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Essay Outline: An Ultimate Guide

If you need to write an essay and don't know how to organize the outline. You can read this article with examples. But you can always ask PapersOwl to write a essay for me by professional writers from different academic areas.

What is an outline?

An outline is an organizational tool used by authors in their academic and professional writing. It is a skeleton, a foundation of an entire writing piece, produced to structurize main ideas into a list of contents.

“If you failed to prepare, prepare to fail”.
- H.K. Williams

Although writing an outline is not mandatory, for those who are willing to stand out, it is a must. Professors and readers will appreciate a well-detailed structure of contents and it would be easier for an author to work on the piece.

By the end of this article you will:

  • understand what a paper outline is;
  • learn how to prepare an outline;
  • differentiate types of outlines;
  • get outline samples for your future works.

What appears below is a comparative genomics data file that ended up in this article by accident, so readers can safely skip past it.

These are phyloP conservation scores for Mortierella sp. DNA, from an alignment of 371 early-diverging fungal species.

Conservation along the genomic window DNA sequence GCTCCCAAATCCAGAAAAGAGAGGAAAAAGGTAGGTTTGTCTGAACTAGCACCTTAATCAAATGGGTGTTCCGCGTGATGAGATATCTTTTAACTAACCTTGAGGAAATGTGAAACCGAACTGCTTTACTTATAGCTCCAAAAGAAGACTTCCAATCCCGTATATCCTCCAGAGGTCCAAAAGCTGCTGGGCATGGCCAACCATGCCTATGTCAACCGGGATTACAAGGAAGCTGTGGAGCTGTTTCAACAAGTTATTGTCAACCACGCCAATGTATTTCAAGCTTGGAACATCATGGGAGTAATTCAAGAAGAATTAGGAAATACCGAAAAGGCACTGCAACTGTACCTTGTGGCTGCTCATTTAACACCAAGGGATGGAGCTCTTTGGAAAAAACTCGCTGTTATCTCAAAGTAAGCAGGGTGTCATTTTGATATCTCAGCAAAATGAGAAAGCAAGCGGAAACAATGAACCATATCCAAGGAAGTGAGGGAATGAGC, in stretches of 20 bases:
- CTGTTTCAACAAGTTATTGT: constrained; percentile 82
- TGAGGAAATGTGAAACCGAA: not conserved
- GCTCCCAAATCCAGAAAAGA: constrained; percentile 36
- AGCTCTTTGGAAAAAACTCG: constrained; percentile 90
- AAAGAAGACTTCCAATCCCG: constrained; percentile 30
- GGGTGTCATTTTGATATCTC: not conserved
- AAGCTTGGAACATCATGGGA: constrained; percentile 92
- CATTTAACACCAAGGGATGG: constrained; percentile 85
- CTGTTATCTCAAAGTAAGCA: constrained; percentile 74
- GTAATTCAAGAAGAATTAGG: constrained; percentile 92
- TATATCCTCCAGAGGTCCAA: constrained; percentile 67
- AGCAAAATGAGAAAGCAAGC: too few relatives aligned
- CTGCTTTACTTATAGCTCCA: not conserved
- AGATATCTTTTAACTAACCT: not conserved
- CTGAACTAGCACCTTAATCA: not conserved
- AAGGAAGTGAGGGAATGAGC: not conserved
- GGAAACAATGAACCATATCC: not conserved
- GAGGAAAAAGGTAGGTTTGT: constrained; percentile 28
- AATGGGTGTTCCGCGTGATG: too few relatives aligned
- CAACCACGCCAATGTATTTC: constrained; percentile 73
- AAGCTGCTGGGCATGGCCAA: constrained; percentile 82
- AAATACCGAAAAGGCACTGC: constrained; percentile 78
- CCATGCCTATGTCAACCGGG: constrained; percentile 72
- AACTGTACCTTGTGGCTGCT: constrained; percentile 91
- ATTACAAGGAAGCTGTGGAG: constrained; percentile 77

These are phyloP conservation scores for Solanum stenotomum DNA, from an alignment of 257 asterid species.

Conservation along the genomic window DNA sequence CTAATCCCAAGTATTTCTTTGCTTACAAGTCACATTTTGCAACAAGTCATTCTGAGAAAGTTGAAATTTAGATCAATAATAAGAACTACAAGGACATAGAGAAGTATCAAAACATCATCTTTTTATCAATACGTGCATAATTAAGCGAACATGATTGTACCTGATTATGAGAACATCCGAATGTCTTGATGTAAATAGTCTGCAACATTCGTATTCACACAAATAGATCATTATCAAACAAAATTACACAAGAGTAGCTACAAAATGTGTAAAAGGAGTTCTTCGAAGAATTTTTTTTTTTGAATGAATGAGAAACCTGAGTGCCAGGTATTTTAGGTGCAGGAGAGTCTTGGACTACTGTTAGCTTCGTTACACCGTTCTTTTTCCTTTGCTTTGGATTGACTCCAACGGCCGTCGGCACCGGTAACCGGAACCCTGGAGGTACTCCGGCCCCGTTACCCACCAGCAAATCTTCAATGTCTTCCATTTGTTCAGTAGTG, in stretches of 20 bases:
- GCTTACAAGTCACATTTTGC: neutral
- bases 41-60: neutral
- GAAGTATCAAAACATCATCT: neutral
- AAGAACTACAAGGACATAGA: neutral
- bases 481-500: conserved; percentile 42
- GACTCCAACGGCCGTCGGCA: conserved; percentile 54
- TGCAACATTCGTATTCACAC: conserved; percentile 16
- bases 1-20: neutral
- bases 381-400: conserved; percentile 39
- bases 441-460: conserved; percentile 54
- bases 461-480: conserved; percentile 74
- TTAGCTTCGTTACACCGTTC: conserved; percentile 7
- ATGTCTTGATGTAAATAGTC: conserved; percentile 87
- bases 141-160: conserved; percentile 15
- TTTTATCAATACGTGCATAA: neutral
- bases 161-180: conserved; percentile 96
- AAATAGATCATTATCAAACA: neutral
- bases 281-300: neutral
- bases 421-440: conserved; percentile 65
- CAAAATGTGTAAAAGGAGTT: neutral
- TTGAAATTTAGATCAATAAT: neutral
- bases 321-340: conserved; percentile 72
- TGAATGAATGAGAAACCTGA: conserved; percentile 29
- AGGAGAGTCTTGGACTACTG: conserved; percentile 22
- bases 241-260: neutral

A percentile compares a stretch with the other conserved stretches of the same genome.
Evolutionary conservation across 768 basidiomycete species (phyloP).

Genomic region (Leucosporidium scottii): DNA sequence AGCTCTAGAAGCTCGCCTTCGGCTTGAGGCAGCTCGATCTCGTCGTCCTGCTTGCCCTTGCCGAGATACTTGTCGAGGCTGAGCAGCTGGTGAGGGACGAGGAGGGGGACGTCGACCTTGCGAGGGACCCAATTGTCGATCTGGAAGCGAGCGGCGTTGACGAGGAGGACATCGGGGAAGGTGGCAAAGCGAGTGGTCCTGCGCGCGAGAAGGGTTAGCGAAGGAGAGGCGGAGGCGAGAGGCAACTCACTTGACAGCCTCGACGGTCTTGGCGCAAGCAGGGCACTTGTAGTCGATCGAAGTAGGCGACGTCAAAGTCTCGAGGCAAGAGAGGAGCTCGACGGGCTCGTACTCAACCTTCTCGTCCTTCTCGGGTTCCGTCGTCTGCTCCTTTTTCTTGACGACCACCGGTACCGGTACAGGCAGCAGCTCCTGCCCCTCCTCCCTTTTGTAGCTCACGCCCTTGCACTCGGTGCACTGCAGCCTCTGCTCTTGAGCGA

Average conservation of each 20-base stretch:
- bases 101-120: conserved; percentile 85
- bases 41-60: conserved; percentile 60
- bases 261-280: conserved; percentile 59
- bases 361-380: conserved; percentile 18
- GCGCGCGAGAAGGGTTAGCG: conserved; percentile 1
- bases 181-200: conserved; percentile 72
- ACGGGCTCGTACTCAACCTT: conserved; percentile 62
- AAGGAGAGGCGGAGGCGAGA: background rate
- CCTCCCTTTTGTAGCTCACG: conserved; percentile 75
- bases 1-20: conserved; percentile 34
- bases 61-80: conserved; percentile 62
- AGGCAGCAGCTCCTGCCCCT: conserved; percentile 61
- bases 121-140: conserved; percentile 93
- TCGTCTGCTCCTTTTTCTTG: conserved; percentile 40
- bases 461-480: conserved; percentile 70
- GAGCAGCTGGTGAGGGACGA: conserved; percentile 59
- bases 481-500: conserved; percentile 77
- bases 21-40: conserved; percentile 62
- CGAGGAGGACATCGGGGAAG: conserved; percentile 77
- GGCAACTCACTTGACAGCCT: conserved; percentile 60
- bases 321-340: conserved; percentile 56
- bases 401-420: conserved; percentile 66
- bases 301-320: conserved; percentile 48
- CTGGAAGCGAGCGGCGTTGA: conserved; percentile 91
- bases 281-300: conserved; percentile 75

Let’s get educated!

Outline is...

Most likely you have already realized that outline is a roadmap of your paper. You can write your main idea here, provide supportive arguments, prepare headings for your future paragraphs of the writing.

As I have already mentioned before, you can produce a piece without any maps or blueprints, however, it will make your life a lot harder. All of our authors work with outlines because it does help produce a better piece.

Here is how an outline can be helpful:

  1. We mean it when we say “blueprint”. When researching you receive tons of data and outlines helps you understand what goes where without losing any piece.
  2. You will get a better understanding of a subject and as a result, it will be easier to explain it to the audience.
  3. With an outline, you will know precisely where to find that piece of information you need when presenting your work.

Now, when you know how important an outline is I will tell you how to make one. There are two options: first is to ask PapersOwl for help. The second one and my personal favorite is to learn it yourself.

It won't ever harm you, doesn’t it?

“Education is not only a ladder of opportunity, but it is also an investment in our future”. - Ed Markey


It should not be way too long. Usually, 3-4 sentences where you describe your topic (spice it up with a hook), intentions to writing this particular piece, and main foundation block of any essay or research paper - thesis statement. Mention the topic and thesis in your outline.

  • The first sentence should introduce a topic and grab readers' attention. Tell an anecdote or a shocking fact relative to the main idea of writing.